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01.06.2014 | Ausgabe 6/2014

World Journal of Surgery 6/2014

Predictors of Bone Mineral Density Improvement in Patients Undergoing Parathyroidectomy for Primary Hyperparathyroidism

World Journal of Surgery > Ausgabe 6/2014
Jyotirmay Sharma, Dina S. Itum, Lewis Moss, Christine Chun-Li, Collin Weber
Wichtige Hinweise
An erratum to this article can be found at http://​dx.​doi.​org/​10.​1007/​s00268-014-2665-1.



Primary hyperparathyroidism (PHPT) results in increased bone turnover, resulting in bone mineral density (BMD) reduction and a predisposition towards fractures. Parathyroidectomy (PTX) is the only definitive cure.


The primary goals of this study were to investigate the impact of PTX on BMD in patients with PHPT and to identify factors associated with post-operative BMD improvement using a multivariate model.


Between 1999 and 2010, a total of 757 patients underwent PTX for treatment of PHPT; 123 patients had both a pre- and a post-operative dual-energy X-ray absorptiometry (DEXA) scan. A prospective database was queried to obtain information about patient demographics, medications, comorbidities, and pre- and post-operative laboratory values. A Cox regression model was used to stratify patients and to identify factors that independently predict BMD response following PTX in this patient population.


Overall, mean percent change in BMD was +12.31 % at the spine, +8.9 % at the femoral neck (FN), and +8.5 % at the hip, with a mean follow-up of 2.3 ± 1.5 years. A total of 101 (82.1 %) patients had BMD improvement at their worst pre-operative site. In patients who improved, 69.9 % (n = 86) had >5 % increase. Factors associated with BMD improvement at the worst pre-operative site were as follows: male gender (hazard ratio [HR] 2.29; 95 % confidence interval [CI] 1.54–4.21); pre-operative BMD with T-score less than −2.0 (HR 1.89; 95 % CI 1.11–2.39); age <55 years (HR 1.74; 95 % CI 1.14–2.25); BMD DEXA scan at >2.5 years post-operatively (HR 1.71; 95 % CI 1.09–2.17); history of previous fracture (HR 1.24; 95 % CI 1.05–1.92); and private insurance (HR 1.18; 95 % CI 1.06–2.1). The use of bisphosphonates, estrogens, vitamin D supplementation, or tobacco; obesity; history of previous PTX, serum calcium or parathyroid hormone levels were not independently associated with post-operative BMD improvement.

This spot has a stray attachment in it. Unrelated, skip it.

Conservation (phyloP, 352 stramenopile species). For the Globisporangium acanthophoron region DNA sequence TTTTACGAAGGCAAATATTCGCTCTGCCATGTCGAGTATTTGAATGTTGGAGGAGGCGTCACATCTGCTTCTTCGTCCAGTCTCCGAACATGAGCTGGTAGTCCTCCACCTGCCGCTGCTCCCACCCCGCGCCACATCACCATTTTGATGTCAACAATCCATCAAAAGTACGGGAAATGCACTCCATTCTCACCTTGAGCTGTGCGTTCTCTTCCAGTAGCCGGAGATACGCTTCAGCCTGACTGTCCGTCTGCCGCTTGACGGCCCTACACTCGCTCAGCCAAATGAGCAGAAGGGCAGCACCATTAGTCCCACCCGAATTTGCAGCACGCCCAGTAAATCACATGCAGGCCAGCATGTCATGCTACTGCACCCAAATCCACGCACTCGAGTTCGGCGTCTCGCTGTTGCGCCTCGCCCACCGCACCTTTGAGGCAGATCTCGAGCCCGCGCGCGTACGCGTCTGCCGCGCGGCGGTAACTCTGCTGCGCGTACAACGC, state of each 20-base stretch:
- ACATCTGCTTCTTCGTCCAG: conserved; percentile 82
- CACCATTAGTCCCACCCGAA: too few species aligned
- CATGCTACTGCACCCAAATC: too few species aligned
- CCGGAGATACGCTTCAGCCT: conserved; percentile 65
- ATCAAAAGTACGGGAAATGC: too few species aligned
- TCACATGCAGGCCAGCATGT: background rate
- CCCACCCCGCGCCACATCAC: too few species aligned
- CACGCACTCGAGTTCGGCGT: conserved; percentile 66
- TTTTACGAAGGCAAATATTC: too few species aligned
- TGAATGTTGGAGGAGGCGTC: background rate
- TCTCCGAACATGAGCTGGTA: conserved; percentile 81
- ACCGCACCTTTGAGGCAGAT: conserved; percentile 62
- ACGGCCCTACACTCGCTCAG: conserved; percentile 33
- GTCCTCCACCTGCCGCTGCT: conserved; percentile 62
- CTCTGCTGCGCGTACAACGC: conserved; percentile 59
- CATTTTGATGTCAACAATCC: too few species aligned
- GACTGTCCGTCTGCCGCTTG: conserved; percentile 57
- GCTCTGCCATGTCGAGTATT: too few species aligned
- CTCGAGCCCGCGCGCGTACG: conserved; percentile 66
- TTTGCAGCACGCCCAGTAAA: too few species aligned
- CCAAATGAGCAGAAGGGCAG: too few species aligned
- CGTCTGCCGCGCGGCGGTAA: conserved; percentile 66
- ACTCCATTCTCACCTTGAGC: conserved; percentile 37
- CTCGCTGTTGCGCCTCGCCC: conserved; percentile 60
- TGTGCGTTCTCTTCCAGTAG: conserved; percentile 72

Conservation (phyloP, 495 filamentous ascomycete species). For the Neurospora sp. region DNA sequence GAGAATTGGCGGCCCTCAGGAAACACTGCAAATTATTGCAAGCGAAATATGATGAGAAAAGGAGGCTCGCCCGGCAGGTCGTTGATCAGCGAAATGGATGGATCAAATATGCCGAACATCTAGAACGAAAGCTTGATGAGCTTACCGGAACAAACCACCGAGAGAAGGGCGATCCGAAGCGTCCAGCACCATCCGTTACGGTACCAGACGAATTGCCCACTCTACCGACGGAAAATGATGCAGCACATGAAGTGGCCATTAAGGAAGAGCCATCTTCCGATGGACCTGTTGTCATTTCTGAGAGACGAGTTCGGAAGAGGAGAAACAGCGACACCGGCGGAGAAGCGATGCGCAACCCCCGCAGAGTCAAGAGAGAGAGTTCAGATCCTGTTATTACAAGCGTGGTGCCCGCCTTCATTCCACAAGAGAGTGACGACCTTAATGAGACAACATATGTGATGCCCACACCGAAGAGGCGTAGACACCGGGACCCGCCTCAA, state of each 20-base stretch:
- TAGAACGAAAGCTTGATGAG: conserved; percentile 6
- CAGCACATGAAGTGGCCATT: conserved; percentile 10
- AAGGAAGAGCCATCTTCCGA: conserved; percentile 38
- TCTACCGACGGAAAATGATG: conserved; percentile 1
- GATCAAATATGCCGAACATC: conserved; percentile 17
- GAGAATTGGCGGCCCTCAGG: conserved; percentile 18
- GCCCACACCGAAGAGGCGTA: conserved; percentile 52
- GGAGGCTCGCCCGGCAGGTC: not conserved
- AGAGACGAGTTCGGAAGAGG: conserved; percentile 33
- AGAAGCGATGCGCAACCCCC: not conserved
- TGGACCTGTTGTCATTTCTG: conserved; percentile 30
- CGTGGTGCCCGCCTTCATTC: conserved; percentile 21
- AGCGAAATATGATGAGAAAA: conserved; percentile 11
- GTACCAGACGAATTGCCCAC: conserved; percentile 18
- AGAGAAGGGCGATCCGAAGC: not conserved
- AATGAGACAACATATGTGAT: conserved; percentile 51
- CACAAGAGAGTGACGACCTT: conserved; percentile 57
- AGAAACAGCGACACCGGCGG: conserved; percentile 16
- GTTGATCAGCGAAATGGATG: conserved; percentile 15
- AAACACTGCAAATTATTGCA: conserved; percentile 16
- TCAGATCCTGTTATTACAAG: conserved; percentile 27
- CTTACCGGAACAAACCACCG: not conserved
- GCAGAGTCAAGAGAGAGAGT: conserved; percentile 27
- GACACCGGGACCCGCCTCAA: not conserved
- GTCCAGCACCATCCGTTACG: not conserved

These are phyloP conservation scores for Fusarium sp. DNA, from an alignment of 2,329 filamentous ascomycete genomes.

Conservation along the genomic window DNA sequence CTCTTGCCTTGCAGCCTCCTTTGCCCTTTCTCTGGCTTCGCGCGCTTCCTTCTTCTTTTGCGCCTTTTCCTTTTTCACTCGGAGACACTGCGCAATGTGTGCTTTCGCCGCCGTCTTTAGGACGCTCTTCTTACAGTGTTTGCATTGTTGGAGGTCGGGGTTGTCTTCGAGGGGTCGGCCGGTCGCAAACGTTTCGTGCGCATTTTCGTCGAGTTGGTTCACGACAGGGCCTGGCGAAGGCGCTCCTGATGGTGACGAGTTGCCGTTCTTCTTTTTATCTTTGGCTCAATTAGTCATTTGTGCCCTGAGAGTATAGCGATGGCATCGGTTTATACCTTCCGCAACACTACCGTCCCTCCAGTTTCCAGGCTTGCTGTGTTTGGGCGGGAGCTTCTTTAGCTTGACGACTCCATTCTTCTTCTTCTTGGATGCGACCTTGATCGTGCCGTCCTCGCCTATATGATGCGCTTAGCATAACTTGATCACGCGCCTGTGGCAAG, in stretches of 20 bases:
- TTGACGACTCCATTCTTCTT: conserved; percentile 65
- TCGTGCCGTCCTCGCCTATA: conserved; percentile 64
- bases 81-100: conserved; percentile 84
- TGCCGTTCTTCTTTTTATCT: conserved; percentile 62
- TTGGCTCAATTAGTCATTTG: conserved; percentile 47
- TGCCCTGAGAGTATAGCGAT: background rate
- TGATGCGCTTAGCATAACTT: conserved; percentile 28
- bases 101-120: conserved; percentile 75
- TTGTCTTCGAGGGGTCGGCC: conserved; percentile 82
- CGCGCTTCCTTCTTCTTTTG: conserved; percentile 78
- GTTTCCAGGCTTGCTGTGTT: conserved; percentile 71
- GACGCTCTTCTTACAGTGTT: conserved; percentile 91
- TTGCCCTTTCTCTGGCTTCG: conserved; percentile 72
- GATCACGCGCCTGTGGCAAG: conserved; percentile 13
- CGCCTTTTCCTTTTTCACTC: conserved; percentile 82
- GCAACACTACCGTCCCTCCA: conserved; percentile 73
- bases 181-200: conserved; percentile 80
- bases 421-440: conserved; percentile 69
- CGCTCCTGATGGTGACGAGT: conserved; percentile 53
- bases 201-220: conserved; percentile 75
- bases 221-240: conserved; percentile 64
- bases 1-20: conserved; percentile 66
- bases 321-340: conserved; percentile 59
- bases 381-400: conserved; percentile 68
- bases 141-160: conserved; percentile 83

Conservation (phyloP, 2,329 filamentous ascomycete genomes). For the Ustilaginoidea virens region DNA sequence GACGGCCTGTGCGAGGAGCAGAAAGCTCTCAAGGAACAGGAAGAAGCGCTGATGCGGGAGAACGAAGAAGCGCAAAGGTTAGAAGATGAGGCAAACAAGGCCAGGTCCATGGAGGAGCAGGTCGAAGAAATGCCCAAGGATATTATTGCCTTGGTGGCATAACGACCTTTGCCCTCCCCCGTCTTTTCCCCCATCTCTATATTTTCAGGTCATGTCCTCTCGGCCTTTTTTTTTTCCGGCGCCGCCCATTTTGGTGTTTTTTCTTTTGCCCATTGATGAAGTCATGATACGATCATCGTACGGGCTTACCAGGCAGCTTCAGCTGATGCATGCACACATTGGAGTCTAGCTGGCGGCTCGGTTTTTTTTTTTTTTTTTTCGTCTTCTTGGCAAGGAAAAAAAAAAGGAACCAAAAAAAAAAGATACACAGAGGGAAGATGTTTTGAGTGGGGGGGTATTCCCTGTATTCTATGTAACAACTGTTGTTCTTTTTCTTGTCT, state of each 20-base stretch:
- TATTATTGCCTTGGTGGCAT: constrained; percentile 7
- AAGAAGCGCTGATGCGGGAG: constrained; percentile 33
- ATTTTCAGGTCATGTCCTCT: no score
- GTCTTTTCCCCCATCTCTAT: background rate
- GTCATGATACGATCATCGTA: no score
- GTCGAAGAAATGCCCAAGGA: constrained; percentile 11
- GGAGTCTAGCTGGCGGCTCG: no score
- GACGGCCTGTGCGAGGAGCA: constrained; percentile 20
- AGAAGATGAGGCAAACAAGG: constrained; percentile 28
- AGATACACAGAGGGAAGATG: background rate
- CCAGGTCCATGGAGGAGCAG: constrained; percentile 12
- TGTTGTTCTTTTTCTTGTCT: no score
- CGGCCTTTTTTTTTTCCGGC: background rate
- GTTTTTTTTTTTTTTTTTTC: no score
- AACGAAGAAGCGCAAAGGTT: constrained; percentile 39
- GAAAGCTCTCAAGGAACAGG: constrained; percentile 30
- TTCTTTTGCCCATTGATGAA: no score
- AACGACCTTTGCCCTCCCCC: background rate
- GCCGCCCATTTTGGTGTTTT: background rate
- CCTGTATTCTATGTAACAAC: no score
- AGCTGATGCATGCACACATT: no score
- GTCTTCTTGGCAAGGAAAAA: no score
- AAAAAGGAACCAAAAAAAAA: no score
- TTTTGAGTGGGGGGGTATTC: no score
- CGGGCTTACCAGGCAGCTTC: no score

Osteoporosis is one of the established National Institutes of Health criteria for PTX in asymptomatic patients with PHPT, but BMD improvement is not consistently seen during the post-operative period. Gender, age, more severe pre-operative bone disease, and insurance status were all predictors for greater BMD improvement following PTX. Further studies with a rigorous post-operative BMD regimen are needed in order to validate these results.

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